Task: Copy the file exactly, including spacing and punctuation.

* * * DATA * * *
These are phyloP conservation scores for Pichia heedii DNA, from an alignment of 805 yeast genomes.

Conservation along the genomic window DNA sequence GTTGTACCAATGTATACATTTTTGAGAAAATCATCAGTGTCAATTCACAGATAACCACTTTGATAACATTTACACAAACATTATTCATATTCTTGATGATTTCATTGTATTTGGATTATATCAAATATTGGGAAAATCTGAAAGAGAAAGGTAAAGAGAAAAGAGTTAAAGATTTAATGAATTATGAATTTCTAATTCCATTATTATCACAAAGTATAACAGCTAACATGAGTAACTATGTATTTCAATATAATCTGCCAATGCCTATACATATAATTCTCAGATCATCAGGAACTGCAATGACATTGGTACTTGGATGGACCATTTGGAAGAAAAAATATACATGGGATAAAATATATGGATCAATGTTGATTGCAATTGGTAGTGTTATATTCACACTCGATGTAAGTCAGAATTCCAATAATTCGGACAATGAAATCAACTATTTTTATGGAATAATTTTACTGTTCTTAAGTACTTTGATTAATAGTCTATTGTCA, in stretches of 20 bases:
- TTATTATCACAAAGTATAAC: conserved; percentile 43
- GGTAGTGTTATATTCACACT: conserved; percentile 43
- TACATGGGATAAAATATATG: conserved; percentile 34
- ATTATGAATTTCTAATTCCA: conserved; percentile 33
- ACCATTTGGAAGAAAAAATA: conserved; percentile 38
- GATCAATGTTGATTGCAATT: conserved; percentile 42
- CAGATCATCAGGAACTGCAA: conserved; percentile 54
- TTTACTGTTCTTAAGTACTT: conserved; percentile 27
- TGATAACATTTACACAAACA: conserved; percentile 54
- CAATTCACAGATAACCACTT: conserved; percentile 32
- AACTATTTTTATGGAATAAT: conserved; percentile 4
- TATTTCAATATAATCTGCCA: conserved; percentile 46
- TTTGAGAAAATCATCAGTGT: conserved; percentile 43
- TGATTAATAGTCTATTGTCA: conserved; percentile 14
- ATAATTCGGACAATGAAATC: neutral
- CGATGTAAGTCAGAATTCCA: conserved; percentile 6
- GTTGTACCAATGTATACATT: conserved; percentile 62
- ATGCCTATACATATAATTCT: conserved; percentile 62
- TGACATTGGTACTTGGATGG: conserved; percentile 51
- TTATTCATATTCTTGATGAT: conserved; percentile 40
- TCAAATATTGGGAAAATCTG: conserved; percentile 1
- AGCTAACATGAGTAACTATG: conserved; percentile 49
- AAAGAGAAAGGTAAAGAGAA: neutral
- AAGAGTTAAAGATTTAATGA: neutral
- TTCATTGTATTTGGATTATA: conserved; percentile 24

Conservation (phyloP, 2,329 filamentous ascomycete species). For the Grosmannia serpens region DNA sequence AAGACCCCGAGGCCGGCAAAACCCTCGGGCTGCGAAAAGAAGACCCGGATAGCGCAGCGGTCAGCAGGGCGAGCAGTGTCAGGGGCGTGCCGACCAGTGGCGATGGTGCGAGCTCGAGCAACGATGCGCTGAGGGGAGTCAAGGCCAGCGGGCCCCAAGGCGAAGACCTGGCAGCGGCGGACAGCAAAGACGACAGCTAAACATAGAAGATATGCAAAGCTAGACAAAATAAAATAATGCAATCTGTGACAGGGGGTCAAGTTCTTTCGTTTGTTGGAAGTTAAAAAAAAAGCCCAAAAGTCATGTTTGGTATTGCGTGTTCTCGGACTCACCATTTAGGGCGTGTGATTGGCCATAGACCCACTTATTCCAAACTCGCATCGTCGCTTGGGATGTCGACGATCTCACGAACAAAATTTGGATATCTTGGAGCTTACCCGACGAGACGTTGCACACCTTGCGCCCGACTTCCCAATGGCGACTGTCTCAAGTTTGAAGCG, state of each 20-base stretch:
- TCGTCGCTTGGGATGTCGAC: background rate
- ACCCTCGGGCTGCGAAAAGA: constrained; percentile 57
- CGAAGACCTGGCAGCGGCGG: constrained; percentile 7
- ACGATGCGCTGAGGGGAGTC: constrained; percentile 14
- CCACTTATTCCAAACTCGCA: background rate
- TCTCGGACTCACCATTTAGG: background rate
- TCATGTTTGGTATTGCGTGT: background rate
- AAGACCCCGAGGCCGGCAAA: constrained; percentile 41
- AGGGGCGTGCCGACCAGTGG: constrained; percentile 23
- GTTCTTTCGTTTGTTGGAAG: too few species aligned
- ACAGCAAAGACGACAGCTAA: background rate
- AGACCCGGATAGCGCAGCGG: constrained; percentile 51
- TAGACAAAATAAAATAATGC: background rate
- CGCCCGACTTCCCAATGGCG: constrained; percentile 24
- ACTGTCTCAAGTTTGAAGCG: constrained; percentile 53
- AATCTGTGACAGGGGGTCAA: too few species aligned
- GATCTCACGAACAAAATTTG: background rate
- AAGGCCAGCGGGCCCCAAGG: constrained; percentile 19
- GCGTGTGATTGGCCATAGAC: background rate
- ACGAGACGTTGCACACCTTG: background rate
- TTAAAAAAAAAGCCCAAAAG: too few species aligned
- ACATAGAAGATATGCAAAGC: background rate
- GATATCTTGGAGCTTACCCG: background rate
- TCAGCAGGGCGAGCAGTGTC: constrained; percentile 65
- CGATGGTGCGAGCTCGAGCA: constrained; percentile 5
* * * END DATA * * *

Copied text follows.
These are phyloP conservation scores for Pichia heedii DNA, from an alignment of 805 yeast genomes.

Conservation along the genomic window DNA sequence GTTGTACCAATGTATACATTTTTGAGAAAATCATCAGTGTCAATTCACAGATAACCACTTTGATAACATTTACACAAACATTATTCATATTCTTGATGATTTCATTGTATTTGGATTATATCAAATATTGGGAAAATCTGAAAGAGAAAGGTAAAGAGAAAAGAGTTAAAGATTTAATGAATTATGAATTTCTAATTCCATTATTATCACAAAGTATAACAGCTAACATGAGTAACTATGTATTTCAATATAATCTGCCAATGCCTATACATATAATTCTCAGATCATCAGGAACTGCAATGACATTGGTACTTGGATGGACCATTTGGAAGAAAAAATATACATGGGATAAAATATATGGATCAATGTTGATTGCAATTGGTAGTGTTATATTCACACTCGATGTAAGTCAGAATTCCAATAATTCGGACAATGAAATCAACTATTTTTATGGAATAATTTTACTGTTCTTAAGTACTTTGATTAATAGTCTATTGTCA, in stretches of 20 bases:
- TTATTATCACAAAGTATAAC: conserved; percentile 43
- GGTAGTGTTATATTCACACT: conserved; percentile 43
- TACATGGGATAAAATATATG: conserved; percentile 34
- ATTATGAATTTCTAATTCCA: conserved; percentile 33
- ACCATTTGGAAGAAAAAATA: conserved; percentile 38
- GATCAATGTTGATTGCAATT: conserved; percentile 42
- CAGATCATCAGGAACTGCAA: conserved; percentile 54
- TTTACTGTTCTTAAGTACTT: conserved; percentile 27
- TGATAACATTTACACAAACA: conserved; percentile 54
- CAATTCACAGATAACCACTT: conserved; percentile 32
- AACTATTTTTATGGAATAAT: conserved; percentile 4
- TATTTCAATATAATCTGCCA: conserved; percentile 46
- TTTGAGAAAATCATCAGTGT: conserved; percentile 43
- TGATTAATAGTCTATTGTCA: conserved; percentile 14
- ATAATTCGGACAATGAAATC: neutral
- CGATGTAAGTCAGAATTCCA: conserved; percentile 6
- GTTGTACCAATGTATACATT: conserved; percentile 62
- ATGCCTATACATATAATTCT: conserved; percentile 62
- TGACATTGGTACTTGGATGG: conserved; percentile 51
- TTATTCATATTCTTGATGAT: conserved; percentile 40
- TCAAATATTGGGAAAATCTG: conserved; percentile 1
- AGCTAACATGAGTAACTATG: conserved; percentile 49
- AAAGAGAAAGGTAAAGAGAA: neutral
- AAGAGTTAAAGATTTAATGA: neutral
- TTCATTGTATTTGGATTATA: conserved; percentile 24

Conservation (phyloP, 2,329 filamentous ascomycete species). For the Grosmannia serpens region DNA sequence AAGACCCCGAGGCCGGCAAAACCCTCGGGCTGCGAAAAGAAGACCCGGATAGCGCAGCGGTCAGCAGGGCGAGCAGTGTCAGGGGCGTGCCGACCAGTGGCGATGGTGCGAGCTCGAGCAACGATGCGCTGAGGGGAGTCAAGGCCAGCGGGCCCCAAGGCGAAGACCTGGCAGCGGCGGACAGCAAAGACGACAGCTAAACATAGAAGATATGCAAAGCTAGACAAAATAAAATAATGCAATCTGTGACAGGGGGTCAAGTTCTTTCGTTTGTTGGAAGTTAAAAAAAAAGCCCAAAAGTCATGTTTGGTATTGCGTGTTCTCGGACTCACCATTTAGGGCGTGTGATTGGCCATAGACCCACTTATTCCAAACTCGCATCGTCGCTTGGGATGTCGACGATCTCACGAACAAAATTTGGATATCTTGGAGCTTACCCGACGAGACGTTGCACACCTTGCGCCCGACTTCCCAATGGCGACTGTCTCAAGTTTGAAGCG, state of each 20-base stretch:
- TCGTCGCTTGGGATGTCGAC: background rate
- ACCCTCGGGCTGCGAAAAGA: constrained; percentile 57
- CGAAGACCTGGCAGCGGCGG: constrained; percentile 7
- ACGATGCGCTGAGGGGAGTC: constrained; percentile 14
- CCACTTATTCCAAACTCGCA: background rate
- TCTCGGACTCACCATTTAGG: background rate
- TCATGTTTGGTATTGCGTGT: background rate
- AAGACCCCGAGGCCGGCAAA: constrained; percentile 41
- AGGGGCGTGCCGACCAGTGG: constrained; percentile 23
- GTTCTTTCGTTTGTTGGAAG: too few species aligned
- ACAGCAAAGACGACAGCTAA: background rate
- AGACCCGGATAGCGCAGCGG: constrained; percentile 51
- TAGACAAAATAAAATAATGC: background rate
- CGCCCGACTTCCCAATGGCG: constrained; percentile 24
- ACTGTCTCAAGTTTGAAGCG: constrained; percentile 53
- AATCTGTGACAGGGGGTCAA: too few species aligned
- GATCTCACGAACAAAATTTG: background rate
- AAGGCCAGCGGGCCCCAAGG: constrained; percentile 19
- GCGTGTGATTGGCCATAGAC: background rate
- ACGAGACGTTGCACACCTTG: background rate
- TTAAAAAAAAAGCCCAAAAG: too few species aligned
- ACATAGAAGATATGCAAAGC: background rate
- GATATCTTGGAGCTTACCCG: background rate
- TCAGCAGGGCGAGCAGTGTC: constrained; percentile 65
- CGATGGTGCGAGCTCGAGCA: constrained; percentile 5